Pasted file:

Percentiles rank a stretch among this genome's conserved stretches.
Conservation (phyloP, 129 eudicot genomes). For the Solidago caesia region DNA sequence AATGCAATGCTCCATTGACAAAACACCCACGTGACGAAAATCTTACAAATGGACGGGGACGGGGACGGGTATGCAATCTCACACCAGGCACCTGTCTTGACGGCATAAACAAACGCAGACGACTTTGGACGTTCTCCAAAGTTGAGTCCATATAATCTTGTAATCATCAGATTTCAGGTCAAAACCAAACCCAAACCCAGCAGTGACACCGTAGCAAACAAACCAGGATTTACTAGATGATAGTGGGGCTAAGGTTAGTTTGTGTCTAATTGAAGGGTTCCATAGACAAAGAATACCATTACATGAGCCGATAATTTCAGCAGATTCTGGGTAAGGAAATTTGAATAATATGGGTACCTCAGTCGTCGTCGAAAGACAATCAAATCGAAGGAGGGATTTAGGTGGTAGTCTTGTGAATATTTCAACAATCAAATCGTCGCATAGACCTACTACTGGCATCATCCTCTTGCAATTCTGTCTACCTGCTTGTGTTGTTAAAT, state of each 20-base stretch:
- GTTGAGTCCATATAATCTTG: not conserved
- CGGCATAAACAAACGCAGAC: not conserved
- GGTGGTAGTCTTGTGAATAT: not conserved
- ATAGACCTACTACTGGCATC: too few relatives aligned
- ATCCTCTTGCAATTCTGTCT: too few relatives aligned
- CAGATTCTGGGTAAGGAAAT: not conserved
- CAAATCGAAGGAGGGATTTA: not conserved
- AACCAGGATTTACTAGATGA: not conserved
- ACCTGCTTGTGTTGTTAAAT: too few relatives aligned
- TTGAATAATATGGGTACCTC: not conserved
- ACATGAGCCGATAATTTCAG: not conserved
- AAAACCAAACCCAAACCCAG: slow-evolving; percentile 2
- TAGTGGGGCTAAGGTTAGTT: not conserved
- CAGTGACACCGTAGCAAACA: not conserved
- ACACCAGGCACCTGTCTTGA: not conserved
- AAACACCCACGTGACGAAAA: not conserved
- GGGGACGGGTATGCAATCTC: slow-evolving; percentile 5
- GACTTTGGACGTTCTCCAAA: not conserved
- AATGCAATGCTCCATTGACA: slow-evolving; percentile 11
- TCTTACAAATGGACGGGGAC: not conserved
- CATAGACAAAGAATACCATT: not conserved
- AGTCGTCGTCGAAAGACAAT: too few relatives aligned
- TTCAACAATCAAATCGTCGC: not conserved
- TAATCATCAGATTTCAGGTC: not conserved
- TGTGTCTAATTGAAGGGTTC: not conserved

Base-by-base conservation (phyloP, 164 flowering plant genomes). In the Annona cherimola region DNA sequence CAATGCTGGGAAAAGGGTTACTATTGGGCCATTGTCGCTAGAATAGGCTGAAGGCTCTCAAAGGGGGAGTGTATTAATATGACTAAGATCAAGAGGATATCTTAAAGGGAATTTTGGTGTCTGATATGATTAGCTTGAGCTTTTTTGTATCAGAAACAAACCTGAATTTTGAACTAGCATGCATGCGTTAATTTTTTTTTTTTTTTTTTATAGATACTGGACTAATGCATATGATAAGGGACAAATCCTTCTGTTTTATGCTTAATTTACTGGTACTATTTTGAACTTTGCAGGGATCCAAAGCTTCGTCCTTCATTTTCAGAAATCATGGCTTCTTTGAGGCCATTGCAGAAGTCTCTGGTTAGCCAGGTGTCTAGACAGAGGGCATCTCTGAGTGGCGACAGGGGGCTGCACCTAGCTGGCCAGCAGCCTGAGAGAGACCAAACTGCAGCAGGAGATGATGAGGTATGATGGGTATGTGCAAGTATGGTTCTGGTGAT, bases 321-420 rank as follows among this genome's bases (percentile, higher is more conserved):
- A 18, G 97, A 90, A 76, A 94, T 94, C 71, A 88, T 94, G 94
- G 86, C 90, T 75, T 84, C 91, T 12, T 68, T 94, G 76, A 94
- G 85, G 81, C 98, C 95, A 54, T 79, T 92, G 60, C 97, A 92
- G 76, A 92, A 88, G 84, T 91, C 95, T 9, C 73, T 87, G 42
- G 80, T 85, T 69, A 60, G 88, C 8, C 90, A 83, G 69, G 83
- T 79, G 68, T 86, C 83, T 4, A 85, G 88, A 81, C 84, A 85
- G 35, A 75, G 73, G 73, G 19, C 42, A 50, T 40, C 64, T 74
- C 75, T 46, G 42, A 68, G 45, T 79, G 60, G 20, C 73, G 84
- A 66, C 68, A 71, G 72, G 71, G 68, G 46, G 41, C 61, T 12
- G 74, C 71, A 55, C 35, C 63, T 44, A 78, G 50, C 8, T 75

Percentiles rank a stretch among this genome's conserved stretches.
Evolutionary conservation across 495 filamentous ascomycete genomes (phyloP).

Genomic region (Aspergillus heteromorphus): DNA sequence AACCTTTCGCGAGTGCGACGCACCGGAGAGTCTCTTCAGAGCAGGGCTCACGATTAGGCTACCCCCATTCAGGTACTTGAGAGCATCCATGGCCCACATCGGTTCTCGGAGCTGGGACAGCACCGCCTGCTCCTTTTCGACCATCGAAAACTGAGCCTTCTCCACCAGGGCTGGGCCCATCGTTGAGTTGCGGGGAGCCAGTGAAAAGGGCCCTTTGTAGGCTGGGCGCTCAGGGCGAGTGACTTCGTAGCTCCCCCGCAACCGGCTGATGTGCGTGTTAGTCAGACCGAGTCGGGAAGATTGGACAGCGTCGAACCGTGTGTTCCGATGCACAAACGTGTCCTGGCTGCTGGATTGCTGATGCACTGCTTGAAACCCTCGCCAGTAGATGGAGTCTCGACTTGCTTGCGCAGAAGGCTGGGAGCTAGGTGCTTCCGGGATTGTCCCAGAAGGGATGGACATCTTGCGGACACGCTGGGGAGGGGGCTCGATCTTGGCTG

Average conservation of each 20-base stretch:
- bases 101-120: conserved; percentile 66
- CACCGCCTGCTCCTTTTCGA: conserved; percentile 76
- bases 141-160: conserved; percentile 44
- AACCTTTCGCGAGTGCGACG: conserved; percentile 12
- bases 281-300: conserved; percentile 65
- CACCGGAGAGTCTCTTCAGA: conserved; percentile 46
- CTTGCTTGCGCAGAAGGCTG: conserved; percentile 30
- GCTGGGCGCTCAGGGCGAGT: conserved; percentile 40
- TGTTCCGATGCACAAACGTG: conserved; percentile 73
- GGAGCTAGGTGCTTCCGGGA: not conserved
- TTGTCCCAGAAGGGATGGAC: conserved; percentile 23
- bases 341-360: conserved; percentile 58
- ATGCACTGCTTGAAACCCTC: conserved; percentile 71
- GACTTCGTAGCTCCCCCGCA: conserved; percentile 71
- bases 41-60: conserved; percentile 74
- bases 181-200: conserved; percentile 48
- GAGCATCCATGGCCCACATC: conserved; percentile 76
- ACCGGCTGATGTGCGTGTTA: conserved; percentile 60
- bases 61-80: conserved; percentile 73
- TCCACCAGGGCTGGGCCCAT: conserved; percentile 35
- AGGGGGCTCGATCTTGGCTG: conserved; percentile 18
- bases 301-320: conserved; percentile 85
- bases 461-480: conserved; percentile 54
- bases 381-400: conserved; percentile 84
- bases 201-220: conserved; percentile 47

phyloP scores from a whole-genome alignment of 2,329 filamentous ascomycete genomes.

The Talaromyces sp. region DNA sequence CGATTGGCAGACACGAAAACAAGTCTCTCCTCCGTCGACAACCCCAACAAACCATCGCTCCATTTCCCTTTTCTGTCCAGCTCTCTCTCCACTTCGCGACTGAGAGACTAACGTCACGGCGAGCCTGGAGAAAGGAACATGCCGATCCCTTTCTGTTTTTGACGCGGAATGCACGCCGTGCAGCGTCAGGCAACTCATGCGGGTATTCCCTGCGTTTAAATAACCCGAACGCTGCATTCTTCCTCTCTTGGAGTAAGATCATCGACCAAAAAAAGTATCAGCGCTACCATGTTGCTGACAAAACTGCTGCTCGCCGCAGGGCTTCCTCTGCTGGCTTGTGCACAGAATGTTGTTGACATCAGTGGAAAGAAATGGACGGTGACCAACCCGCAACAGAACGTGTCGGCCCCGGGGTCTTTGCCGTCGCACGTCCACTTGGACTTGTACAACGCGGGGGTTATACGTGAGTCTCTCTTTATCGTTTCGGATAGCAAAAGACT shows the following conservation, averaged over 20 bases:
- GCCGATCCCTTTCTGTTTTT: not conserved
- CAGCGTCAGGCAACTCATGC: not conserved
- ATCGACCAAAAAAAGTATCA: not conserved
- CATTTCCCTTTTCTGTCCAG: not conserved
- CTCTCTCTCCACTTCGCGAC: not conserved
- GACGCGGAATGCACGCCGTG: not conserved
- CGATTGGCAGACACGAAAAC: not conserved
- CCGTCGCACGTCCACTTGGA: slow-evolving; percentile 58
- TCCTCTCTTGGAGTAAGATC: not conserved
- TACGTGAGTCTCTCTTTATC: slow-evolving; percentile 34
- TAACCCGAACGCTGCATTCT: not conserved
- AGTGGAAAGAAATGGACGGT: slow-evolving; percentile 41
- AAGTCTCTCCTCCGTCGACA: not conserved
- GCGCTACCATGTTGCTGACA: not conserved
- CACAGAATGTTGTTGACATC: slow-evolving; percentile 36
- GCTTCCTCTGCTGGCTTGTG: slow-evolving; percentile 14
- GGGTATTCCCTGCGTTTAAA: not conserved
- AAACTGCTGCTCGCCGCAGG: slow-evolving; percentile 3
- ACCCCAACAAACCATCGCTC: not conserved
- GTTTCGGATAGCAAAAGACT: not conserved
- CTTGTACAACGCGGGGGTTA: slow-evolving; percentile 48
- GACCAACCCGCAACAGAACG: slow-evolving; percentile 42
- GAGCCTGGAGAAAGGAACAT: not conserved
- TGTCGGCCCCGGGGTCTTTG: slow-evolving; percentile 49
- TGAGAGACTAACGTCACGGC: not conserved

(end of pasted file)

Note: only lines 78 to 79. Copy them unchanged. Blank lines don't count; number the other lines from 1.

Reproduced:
- TCCTCTCTTGGAGTAAGATC: not conserved
- TACGTGAGTCTCTCTTTATC: slow-evolving; percentile 34